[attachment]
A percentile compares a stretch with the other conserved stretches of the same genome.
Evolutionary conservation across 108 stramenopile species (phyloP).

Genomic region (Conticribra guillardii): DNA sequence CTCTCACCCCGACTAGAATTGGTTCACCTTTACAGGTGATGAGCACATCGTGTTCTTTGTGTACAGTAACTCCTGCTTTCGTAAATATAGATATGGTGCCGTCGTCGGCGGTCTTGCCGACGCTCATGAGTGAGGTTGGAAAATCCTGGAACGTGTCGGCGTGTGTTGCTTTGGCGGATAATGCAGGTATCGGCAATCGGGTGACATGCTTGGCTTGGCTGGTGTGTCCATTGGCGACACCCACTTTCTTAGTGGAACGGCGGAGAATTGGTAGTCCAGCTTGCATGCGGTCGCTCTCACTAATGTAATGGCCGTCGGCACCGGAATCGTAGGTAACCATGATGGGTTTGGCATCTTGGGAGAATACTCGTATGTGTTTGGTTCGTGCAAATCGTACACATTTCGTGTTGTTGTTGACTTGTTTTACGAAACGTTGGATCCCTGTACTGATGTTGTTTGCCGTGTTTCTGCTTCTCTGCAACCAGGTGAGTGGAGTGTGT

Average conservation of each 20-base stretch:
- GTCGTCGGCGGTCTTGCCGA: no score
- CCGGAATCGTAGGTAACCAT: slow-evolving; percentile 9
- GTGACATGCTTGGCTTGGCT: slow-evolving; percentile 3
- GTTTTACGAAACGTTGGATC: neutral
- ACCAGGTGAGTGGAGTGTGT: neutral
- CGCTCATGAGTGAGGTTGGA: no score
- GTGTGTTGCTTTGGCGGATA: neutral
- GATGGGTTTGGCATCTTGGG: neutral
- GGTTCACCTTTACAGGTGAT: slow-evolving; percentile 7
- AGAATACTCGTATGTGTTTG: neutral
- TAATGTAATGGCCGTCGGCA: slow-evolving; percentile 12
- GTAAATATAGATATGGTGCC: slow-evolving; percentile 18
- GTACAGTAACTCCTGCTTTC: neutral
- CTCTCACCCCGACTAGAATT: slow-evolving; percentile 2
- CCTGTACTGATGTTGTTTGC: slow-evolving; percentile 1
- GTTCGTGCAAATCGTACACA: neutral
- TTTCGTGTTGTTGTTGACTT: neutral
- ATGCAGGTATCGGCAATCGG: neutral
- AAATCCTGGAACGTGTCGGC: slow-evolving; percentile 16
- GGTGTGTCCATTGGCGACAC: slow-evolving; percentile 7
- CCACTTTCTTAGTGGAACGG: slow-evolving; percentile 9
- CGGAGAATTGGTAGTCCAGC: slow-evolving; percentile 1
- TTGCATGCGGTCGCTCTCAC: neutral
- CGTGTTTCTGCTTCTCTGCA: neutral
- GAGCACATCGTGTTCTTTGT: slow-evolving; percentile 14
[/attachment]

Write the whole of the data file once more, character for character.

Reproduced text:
A percentile compares a stretch with the other conserved stretches of the same genome.
Evolutionary conservation across 108 stramenopile species (phyloP).

Genomic region (Conticribra guillardii): DNA sequence CTCTCACCCCGACTAGAATTGGTTCACCTTTACAGGTGATGAGCACATCGTGTTCTTTGTGTACAGTAACTCCTGCTTTCGTAAATATAGATATGGTGCCGTCGTCGGCGGTCTTGCCGACGCTCATGAGTGAGGTTGGAAAATCCTGGAACGTGTCGGCGTGTGTTGCTTTGGCGGATAATGCAGGTATCGGCAATCGGGTGACATGCTTGGCTTGGCTGGTGTGTCCATTGGCGACACCCACTTTCTTAGTGGAACGGCGGAGAATTGGTAGTCCAGCTTGCATGCGGTCGCTCTCACTAATGTAATGGCCGTCGGCACCGGAATCGTAGGTAACCATGATGGGTTTGGCATCTTGGGAGAATACTCGTATGTGTTTGGTTCGTGCAAATCGTACACATTTCGTGTTGTTGTTGACTTGTTTTACGAAACGTTGGATCCCTGTACTGATGTTGTTTGCCGTGTTTCTGCTTCTCTGCAACCAGGTGAGTGGAGTGTGT

Average conservation of each 20-base stretch:
- GTCGTCGGCGGTCTTGCCGA: no score
- CCGGAATCGTAGGTAACCAT: slow-evolving; percentile 9
- GTGACATGCTTGGCTTGGCT: slow-evolving; percentile 3
- GTTTTACGAAACGTTGGATC: neutral
- ACCAGGTGAGTGGAGTGTGT: neutral
- CGCTCATGAGTGAGGTTGGA: no score
- GTGTGTTGCTTTGGCGGATA: neutral
- GATGGGTTTGGCATCTTGGG: neutral
- GGTTCACCTTTACAGGTGAT: slow-evolving; percentile 7
- AGAATACTCGTATGTGTTTG: neutral
- TAATGTAATGGCCGTCGGCA: slow-evolving; percentile 12
- GTAAATATAGATATGGTGCC: slow-evolving; percentile 18
- GTACAGTAACTCCTGCTTTC: neutral
- CTCTCACCCCGACTAGAATT: slow-evolving; percentile 2
- CCTGTACTGATGTTGTTTGC: slow-evolving; percentile 1
- GTTCGTGCAAATCGTACACA: neutral
- TTTCGTGTTGTTGTTGACTT: neutral
- ATGCAGGTATCGGCAATCGG: neutral
- AAATCCTGGAACGTGTCGGC: slow-evolving; percentile 16
- GGTGTGTCCATTGGCGACAC: slow-evolving; percentile 7
- CCACTTTCTTAGTGGAACGG: slow-evolving; percentile 9
- CGGAGAATTGGTAGTCCAGC: slow-evolving; percentile 1
- TTGCATGCGGTCGCTCTCAC: neutral
- CGTGTTTCTGCTTCTCTGCA: neutral
- GAGCACATCGTGTTCTTTGT: slow-evolving; percentile 14